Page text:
Shale gas extraction – the case for a multi-disciplinary study

Research output: Contribution to journalArticle

1 Citation (Scopus)

Abstract

Shale gas extraction (SGE) and, more precisely, hydraulic fracturing, also known as fracking, has a propensity to court controversy wherever it is proposed. Many processes within SGE are essentially civil engineering processes and while numerous studies into the efficacy of SGE exist, answers to ethical and societal questions relating to safety, health and environmental sustainability remain unanswered. Recently, the UK Department of Energy and Climate Change announced its intention to support studies that encourage the development of innovative technologies for safe andresponsible exploitation of the UK’s shale gas resources. This paper explores the current state of knowledge regarding safety, health and wellbeing in the SGE industry, and presents the case for a detailed multi-disciplinary value-engineering study to develop pre-drill assessments and to provide ongoing monitoring tools that will assure public authorities, market operators and citizens that best-practice environmental, safety and sustainability approaches are available and feasible.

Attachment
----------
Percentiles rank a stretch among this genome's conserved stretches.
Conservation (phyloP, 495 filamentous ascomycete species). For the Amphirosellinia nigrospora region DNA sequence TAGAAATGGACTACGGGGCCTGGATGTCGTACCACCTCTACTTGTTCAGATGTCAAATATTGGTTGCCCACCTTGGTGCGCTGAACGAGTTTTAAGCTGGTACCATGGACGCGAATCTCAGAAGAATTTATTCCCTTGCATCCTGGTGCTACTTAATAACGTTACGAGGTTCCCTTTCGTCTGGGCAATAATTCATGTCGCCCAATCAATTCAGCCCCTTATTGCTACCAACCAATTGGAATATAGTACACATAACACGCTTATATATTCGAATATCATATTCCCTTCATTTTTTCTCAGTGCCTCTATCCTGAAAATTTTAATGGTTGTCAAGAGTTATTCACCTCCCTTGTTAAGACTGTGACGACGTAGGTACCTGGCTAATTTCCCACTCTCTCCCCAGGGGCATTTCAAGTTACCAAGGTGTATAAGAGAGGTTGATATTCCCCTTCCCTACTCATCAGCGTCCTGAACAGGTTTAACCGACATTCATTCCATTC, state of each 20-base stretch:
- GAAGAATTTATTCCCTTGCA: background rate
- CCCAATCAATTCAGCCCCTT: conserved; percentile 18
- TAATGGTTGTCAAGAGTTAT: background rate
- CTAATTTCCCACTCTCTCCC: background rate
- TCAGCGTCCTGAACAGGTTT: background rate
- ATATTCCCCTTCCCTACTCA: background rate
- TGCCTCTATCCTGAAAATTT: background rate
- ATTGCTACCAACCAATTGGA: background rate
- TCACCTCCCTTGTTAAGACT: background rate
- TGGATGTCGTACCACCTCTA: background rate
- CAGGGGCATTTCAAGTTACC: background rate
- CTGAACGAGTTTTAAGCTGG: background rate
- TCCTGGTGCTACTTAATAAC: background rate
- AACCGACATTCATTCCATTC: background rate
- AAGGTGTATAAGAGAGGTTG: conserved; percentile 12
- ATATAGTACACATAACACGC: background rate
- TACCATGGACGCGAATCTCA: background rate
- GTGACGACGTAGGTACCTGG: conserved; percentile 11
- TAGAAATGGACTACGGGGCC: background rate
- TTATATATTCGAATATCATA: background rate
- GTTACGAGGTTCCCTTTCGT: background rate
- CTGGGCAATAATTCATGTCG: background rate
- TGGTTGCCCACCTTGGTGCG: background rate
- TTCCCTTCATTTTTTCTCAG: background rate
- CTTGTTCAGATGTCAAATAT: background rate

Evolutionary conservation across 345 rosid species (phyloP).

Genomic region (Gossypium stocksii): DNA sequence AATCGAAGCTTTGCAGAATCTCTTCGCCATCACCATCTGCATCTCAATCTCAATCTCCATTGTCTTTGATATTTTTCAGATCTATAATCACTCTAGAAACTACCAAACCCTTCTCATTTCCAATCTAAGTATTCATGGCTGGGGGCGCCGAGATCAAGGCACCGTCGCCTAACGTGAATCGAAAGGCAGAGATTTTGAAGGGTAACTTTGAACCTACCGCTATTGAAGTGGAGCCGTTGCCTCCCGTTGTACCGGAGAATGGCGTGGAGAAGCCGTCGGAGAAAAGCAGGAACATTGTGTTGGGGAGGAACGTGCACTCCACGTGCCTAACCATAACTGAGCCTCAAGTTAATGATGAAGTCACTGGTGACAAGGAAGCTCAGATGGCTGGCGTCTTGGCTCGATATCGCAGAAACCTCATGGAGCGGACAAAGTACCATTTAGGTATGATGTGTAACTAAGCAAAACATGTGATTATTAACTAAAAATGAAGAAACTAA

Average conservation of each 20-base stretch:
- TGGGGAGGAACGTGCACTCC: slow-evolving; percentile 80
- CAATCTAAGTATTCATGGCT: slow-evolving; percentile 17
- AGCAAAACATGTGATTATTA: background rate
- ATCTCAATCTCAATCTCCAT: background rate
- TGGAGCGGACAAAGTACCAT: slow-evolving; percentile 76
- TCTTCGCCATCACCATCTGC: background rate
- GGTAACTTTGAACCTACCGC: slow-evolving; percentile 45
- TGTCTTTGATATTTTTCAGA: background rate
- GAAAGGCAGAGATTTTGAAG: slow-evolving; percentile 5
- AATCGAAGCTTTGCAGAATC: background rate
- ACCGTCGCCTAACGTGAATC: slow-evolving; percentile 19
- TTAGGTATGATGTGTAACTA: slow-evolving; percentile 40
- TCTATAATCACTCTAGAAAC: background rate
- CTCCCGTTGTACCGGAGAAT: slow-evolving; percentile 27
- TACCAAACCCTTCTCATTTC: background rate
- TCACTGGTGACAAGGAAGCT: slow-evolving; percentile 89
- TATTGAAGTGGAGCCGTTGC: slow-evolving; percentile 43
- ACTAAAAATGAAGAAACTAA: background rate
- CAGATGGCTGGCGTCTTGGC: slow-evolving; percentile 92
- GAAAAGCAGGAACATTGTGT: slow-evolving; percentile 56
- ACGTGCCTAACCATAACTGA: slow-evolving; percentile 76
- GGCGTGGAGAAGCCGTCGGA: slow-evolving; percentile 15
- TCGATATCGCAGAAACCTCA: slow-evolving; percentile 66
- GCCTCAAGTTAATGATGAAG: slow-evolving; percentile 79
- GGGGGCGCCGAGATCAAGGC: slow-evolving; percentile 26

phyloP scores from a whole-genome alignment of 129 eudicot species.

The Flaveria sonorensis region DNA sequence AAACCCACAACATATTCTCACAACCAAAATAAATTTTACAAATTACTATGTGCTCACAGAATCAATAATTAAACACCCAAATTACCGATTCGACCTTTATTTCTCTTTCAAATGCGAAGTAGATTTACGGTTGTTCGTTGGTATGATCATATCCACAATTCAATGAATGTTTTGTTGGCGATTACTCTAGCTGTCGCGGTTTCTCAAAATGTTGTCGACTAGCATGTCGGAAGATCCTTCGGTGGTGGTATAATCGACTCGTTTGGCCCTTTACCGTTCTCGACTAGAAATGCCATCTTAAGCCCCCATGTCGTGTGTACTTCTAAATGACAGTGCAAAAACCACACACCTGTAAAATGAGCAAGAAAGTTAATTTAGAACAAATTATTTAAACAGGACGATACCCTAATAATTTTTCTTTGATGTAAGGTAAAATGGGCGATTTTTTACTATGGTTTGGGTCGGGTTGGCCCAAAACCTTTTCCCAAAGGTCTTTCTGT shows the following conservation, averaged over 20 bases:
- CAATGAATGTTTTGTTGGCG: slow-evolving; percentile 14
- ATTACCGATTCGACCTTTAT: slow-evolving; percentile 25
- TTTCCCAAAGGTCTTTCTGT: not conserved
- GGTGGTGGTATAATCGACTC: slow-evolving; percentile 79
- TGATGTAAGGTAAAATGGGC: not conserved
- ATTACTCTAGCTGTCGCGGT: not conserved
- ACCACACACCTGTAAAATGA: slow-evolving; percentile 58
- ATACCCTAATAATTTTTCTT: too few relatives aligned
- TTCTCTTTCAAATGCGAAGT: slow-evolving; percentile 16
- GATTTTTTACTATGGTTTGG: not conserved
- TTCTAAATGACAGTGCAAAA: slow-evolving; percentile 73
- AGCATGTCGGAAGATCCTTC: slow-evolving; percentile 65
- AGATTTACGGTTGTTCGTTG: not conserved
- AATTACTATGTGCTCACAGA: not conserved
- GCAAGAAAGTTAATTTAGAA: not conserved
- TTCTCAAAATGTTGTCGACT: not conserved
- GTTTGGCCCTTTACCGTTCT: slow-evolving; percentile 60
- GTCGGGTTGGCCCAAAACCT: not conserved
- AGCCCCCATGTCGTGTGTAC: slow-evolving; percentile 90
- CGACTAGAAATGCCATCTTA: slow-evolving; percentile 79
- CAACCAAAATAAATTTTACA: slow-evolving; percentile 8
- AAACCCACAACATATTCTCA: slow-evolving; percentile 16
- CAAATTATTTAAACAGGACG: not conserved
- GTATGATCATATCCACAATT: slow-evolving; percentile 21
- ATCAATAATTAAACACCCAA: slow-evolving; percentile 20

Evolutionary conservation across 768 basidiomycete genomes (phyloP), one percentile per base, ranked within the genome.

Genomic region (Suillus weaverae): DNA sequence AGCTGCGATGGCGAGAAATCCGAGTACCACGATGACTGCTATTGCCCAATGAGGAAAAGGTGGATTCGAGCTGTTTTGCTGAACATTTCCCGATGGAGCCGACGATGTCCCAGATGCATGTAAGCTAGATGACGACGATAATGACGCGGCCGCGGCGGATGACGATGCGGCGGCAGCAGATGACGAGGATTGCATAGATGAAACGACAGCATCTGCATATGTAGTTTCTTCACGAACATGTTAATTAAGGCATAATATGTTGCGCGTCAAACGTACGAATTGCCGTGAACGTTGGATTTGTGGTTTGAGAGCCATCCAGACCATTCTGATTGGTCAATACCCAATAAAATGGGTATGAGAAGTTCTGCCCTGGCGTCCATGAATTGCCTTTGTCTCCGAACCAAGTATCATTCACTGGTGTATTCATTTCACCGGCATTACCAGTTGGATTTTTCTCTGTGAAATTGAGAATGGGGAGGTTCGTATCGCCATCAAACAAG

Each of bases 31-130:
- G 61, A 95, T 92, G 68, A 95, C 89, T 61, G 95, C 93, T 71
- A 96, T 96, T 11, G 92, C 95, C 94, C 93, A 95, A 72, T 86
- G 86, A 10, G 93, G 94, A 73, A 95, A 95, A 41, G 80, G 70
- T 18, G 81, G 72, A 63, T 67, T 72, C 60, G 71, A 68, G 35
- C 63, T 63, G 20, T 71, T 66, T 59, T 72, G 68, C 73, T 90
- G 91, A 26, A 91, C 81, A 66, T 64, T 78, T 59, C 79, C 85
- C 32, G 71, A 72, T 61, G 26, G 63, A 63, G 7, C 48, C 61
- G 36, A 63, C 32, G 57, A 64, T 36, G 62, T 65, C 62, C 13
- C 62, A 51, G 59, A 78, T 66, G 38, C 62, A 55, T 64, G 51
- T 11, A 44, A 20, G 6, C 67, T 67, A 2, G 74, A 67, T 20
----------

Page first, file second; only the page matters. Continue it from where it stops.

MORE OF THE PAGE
LanguageEnglish
Pages41-46
JournalProceedings of the ICE - Energy
Volume168
Issue number1
Early online date6 Mar 2016
DOIs
Publication statusE-pub ahead of print - 6 Mar 2016

Fingerprint

Hydraulic fracturing
Sustainable development
Health
Value engineering
Civil engineering
Climate change
Shale gas
Monitoring
Industry

Keywords

  • fossil fuels
  • health & safety
  • infrastructure planning

Cite this

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title = "Shale gas extraction – the case for a multi-disciplinary study",
abstract = "Shale gas extraction (SGE) and, more precisely, hydraulic fracturing, also known as fracking, has a propensity to court controversy wherever it is proposed. Many processes within SGE are essentially civil engineering processes and while numerous studies into the efficacy of SGE exist, answers to ethical and societal questions relating to safety, health and environmental sustainability remain unanswered. Recently, the UK Department of Energy and Climate Change announced its intention to support studies that encourage the development of innovative technologies for safe andresponsible exploitation of the UK’s shale gas resources. This paper explores the current state of knowledge regarding safety, health and wellbeing in the SGE industry, and presents the case for a detailed multi-disciplinary value-engineering study to develop pre-drill assessments and to provide ongoing monitoring tools that will assure public authorities, market operators and citizens that best-practice environmental, safety and sustainability approaches are available and feasible.",
keywords = "fossil fuels, health & safety, infrastructure planning",
author = "Ciaran McAleenan and Robert Weatherup and Gary Bogle and Philip McAleenan",